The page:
7 Indoor Plants That Are Poisonous to Children and Pets
We love indoor plants, but be aware of these seven that are toxic to little ones and pets.
Houseplants are not only for ornamental purposes, but they also add value to our homes. Some are known for their purifying abilities, while others may be edible or even medicinal. Living in Asia, we love filling our homes with beautiful indoor houseplants for these reasons. However, are you aware of which of these are poisonous plants to humans – especially to our curious babies and toddlers who love putting things in their mouths?
These poisonous plants that we’re going to tell you about can be quite harmful to children and sometimes even pets.
Such plants can poison your little ones or even your beloved pets if they:
- Touch their leaves or lick or swallow them
- Ingest blossoms, berries and roots of plants
- Have skin contact with juices or sap
- Eat plant soil accidentally or on purpose
- Drink water from the plant tray
Because we have your safety at heart, remember these seven poisonous plants to humans, and avoid buying them the next time you go indoor plant shopping.
7 Poisonous Plants to Humans and Pets
This is one most common houseplants and is easy to grow. It can brighten and beautify any room it’s kept in, but it contains calcium oxalate crystals. These occur naturally in the plant and are toxic to humans and animals.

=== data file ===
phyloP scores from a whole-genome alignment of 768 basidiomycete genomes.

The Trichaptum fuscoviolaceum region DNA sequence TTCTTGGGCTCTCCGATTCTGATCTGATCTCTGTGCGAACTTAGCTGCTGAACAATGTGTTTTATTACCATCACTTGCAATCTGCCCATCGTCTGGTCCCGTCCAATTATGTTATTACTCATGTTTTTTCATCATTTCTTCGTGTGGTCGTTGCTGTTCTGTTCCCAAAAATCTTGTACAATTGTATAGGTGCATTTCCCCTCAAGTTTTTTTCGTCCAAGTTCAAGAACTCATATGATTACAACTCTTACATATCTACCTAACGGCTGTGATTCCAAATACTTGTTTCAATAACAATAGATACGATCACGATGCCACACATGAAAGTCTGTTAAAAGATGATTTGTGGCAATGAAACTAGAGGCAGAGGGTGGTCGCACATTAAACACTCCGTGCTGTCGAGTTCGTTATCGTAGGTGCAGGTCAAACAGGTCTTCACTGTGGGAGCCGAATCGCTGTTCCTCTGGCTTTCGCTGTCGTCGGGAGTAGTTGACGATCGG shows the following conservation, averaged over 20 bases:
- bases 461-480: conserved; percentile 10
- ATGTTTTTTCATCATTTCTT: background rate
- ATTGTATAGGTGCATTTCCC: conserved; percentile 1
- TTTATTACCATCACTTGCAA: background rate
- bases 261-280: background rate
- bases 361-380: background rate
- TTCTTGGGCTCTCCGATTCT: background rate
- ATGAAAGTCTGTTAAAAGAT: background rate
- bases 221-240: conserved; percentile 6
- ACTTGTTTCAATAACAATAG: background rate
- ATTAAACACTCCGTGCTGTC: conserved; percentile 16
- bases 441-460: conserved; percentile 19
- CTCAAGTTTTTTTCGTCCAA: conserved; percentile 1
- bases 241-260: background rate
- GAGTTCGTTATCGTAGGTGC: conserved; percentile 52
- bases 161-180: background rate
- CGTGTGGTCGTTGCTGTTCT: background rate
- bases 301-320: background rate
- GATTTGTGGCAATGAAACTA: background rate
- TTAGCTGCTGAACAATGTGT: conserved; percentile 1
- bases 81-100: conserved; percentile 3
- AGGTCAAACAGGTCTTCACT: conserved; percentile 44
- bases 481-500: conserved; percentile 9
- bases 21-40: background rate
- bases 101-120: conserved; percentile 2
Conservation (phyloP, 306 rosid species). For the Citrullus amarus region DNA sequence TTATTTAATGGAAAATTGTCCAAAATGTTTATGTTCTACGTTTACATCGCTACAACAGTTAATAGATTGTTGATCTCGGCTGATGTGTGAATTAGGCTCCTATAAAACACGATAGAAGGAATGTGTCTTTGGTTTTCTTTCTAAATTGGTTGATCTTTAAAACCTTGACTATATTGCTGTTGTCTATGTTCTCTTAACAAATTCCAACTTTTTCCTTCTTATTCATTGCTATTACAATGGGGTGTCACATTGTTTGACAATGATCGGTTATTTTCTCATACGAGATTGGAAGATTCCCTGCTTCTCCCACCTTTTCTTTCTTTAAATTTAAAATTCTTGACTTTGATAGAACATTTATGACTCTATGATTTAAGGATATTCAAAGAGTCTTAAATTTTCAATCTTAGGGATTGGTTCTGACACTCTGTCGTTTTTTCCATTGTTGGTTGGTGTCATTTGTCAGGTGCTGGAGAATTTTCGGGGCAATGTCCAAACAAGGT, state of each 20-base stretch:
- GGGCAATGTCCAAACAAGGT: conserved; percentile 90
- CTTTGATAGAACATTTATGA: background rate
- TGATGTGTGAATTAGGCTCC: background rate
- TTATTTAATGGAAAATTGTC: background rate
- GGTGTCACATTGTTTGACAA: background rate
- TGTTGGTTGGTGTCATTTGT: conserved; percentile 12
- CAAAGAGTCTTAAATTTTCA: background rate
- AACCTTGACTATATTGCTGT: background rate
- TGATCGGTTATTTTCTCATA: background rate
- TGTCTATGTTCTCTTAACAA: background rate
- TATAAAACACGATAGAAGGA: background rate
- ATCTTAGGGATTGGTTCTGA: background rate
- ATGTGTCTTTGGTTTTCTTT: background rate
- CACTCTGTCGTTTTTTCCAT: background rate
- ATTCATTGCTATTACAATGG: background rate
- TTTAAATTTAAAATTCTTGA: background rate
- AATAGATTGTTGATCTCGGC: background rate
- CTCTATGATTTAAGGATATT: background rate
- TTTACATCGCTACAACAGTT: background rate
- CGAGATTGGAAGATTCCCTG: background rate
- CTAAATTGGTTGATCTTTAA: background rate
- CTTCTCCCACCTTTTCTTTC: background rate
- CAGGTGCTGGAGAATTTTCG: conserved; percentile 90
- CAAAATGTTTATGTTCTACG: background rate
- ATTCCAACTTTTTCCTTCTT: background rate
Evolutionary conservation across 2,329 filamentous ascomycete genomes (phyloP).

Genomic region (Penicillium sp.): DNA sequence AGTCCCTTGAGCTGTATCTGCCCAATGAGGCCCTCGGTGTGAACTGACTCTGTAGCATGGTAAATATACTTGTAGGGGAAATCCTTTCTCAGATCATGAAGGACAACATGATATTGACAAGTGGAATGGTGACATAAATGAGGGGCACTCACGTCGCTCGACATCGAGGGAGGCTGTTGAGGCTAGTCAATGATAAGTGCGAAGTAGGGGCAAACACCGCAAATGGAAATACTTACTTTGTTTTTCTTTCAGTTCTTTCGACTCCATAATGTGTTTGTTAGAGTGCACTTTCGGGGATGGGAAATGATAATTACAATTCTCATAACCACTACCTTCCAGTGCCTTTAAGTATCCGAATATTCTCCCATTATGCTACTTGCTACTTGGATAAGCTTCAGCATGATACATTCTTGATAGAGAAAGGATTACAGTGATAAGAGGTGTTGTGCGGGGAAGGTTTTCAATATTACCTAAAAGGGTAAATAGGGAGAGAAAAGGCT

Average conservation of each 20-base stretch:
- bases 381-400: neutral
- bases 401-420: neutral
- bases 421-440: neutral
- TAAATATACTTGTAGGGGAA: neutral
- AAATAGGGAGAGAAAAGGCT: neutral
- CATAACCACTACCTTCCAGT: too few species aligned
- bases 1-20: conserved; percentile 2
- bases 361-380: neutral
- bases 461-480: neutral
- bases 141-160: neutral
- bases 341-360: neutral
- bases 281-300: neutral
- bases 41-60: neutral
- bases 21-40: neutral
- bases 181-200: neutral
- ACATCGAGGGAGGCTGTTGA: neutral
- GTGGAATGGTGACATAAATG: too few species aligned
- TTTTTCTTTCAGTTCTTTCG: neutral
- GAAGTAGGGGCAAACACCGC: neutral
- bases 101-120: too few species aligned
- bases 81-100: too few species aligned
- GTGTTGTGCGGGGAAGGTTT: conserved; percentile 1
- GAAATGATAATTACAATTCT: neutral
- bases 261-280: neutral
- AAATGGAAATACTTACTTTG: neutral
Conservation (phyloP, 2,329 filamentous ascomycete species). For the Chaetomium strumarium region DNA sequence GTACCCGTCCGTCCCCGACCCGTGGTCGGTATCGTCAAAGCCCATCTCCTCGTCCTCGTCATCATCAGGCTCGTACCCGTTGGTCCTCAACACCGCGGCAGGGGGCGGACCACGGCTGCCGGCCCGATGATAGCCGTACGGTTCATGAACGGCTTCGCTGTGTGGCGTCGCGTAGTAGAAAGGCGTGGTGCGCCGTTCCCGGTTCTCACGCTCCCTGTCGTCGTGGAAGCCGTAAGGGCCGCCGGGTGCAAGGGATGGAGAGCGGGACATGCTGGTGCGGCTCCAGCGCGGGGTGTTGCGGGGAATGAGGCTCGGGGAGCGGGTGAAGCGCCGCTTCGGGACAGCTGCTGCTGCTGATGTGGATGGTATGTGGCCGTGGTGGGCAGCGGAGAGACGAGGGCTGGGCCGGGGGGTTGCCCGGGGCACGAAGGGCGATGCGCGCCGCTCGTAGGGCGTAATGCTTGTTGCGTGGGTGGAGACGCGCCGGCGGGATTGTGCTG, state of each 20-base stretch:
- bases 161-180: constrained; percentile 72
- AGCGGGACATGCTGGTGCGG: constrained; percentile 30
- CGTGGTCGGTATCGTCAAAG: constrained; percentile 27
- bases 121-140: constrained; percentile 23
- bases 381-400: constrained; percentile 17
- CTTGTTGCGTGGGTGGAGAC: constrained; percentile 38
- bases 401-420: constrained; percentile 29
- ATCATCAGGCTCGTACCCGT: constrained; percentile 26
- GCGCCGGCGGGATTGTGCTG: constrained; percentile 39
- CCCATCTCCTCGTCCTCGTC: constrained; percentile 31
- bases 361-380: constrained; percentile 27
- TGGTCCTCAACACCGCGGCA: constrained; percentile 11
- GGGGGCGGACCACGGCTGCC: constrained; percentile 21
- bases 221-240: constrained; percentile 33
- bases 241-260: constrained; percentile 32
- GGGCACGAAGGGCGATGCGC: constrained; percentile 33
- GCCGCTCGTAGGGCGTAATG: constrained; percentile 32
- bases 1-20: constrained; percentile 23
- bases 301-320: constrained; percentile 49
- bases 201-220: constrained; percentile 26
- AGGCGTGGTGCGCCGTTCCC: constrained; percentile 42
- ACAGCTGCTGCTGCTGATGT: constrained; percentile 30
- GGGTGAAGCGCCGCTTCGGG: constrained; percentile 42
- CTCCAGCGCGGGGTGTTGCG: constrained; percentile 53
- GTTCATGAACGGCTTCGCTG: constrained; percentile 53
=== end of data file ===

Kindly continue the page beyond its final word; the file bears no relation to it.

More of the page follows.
How it affects humans: If ingested, it can cause mild side-effects such as dermatitis, swelling of the mouth and imbalance in the digestive tract. In rare cases, ingesting Philodendron has been fatal.
How it affects animals: This plant can cause spasms, swelling and even choking in animals, especially to dogs. It can be especially dangerous to cats.
The Pothos Ivy or Devil’s Ivy has variegated leaves and it is known for its decorative value. It is also an air purifying plant and is often given as a gift as well.
After a few weeks, depending on care and the weather, they grow several new shoots. This is the natural process how new plants grow from potted parent plants. But it can be mildly harmful to children and animals.
How it affects humans: If ingested, it can cause lead to severe vomiting, nausea, burning and swelling of the mouth, skin irritation, swelling of lips and tongue.